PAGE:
wrestling / Hall of Fame

411’s Wrestling Hall of Fame Class of 2010: Classy Freddie Blassie

June 23, 2010 | Posted by Scott Rutherford

One of the first true superstars of professional wrestling, Freddie Blassie is a unique blend of brilliant performer, showman, war veteran and pop culture icon. A man that lead a charmed, varied and interesting life right up until the day he died.

Blassie was born to German-immigrant parents in 1918. He was headed to a career as a job as a meat cutter when the boxing bug bit. He became the heavyweight champion in his local town of St Louis but he quickly became interested in wrestling, in particular the ” hooker” matches that would show locally. Slowly he broke his way into the business and his first match was a shoot fight in 1935. He got regular work wrestling in carnivals and this is where he honed his most recognizable catchphrase “pencil-necked geek”.

When World War II started, Blassie enlisted in the navy and served for over three years in the Pacific before being discharged and coming back to the US. It was at this time he started working for professional wrestling promoters as a babyface but his act failed to gain traction and eventually he turned heel around 1953 while working in the Georgia territory.

His heel act however gained plenty of attention and like most heels of the day, he dyed his hair bleach blonde but he also added the unique trait of sharpening his teeth during promos and then would turn his matches into violent and bloody spectacles by continually biting his opponents. This earned him the moniker “The Vampire” and thus became on of the highest drawing wrestlers EVER.

He spent large amounts of time in California working for the World Wrestling Alliance where he was a successful champion, even gaining a successful defense over Lou Thesz who NEVER lost. Freddie set many attendance and gate records for his matches and created a stir wherever he went, especially Japan.

Freddie had started feud with Japanese legend Rikidozan and when they went to Japan to continue the feud that began in the USA, the Japanese fans were horrified with Blassie and his violence and reportedly the sight of Rikidozan covered in blood caused heart attacks and unconfirmed deaths from said attacks.

Like most great heels, Freddie started hearing cheers and thus started many heel/face turns, depending on what territory he was in. He worked all over the country including the WWWF where he feuded with Bruno Sammartino, Pedro Morales and Bobo Brazil and generally causing mayhem until he retired in 1974 due to not being able to get a wrestling license due to his age in California.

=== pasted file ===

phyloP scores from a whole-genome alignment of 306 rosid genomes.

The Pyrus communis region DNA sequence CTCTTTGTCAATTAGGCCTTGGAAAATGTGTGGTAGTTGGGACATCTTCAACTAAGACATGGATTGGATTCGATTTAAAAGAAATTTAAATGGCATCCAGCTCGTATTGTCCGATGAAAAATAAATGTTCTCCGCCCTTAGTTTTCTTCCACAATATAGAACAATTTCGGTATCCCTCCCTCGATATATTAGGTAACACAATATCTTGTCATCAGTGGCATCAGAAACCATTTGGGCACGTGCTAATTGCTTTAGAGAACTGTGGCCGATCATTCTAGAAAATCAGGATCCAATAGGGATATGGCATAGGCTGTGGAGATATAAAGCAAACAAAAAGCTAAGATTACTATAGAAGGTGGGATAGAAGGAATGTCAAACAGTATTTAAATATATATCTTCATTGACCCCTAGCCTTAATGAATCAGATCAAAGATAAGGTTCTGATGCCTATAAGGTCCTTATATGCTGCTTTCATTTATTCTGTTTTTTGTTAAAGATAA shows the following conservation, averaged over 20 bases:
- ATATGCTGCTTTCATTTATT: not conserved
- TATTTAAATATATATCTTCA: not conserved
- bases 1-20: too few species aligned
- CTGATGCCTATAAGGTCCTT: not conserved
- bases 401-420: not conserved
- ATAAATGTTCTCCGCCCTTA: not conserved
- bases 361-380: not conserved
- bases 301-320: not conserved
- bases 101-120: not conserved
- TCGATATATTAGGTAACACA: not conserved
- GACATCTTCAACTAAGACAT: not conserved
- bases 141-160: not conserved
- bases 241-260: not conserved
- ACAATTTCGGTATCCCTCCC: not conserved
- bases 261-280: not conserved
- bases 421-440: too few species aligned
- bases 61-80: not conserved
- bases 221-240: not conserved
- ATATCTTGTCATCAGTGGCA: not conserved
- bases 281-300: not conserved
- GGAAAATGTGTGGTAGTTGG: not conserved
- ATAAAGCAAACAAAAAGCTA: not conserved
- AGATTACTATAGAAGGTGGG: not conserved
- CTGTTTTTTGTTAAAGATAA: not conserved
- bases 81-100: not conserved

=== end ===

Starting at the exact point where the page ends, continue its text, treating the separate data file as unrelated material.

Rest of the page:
He started managing for the WWWF and was often paired with the latest hot heels and even managed The Iron Sheik to the WWF Title in 1983. He continues managing wrestlers for the next couple of years until he retired in 1986. Far from being done, he attainted such respect and stature in the sport he was inducted into the first full WWF Hale of Fame class in 1994 and often appeared in promotional packages for the WWF extolling the virtues of the new generation of performers. Blassie passed away in 2003, three weeks after his final WWF appearance, of kidney failure, he was 85.

Blassie had far reaching cultural impact becoming the focal point of comedian Andy Kauffman’s obsession with wrestling and even created the film “My Breakfast With Blassie” which has attained cult status amongst movie goers and became one of the themes within the R.E.M song “Man on the Moon” which was about the life and times of Kauffman.

Dr. Demento also used Blassie themed songs on his show and Blassie received widespread attention for these. Blassie also claims he helped start the career of Regis Philbin as he was often frequented Phlbin’s weekend talk show and created such mayhem that it helped Philbin gain more widespread attention.

Whatever your take on Blassie may be, the man was and is an icon of the squared circle. He inspired such hatred in people he once had acid thrown on him by an enraged fan. Conversely, he was so respected that the great Lou Thesz did the job for him. Most any event he headlined in his heyday was an event and he helped bring a liberal dose of violence and showman ship into wrestling, two elements that the WWE used to springboard to their greatest successes.

Why Freddie was selected…

He was a great company man who would go on television wearing Middle Eastern headdress and extolling the virtues of his Iranian protégé The Iron Sheik as well as evil communist Nikolai Volkoff at a time when fans really took that shit seriously. He was such a character that in 1965 he claimed he forgot the name of his second wife. He was the “Fashion Plate”, the “Vampire” and was even an “Ayatollah” for a spell, but he was always “Classy”, he was always entertaining and he will forever be known as one of the true greats of wrestling in any era.

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Scott Rutherford

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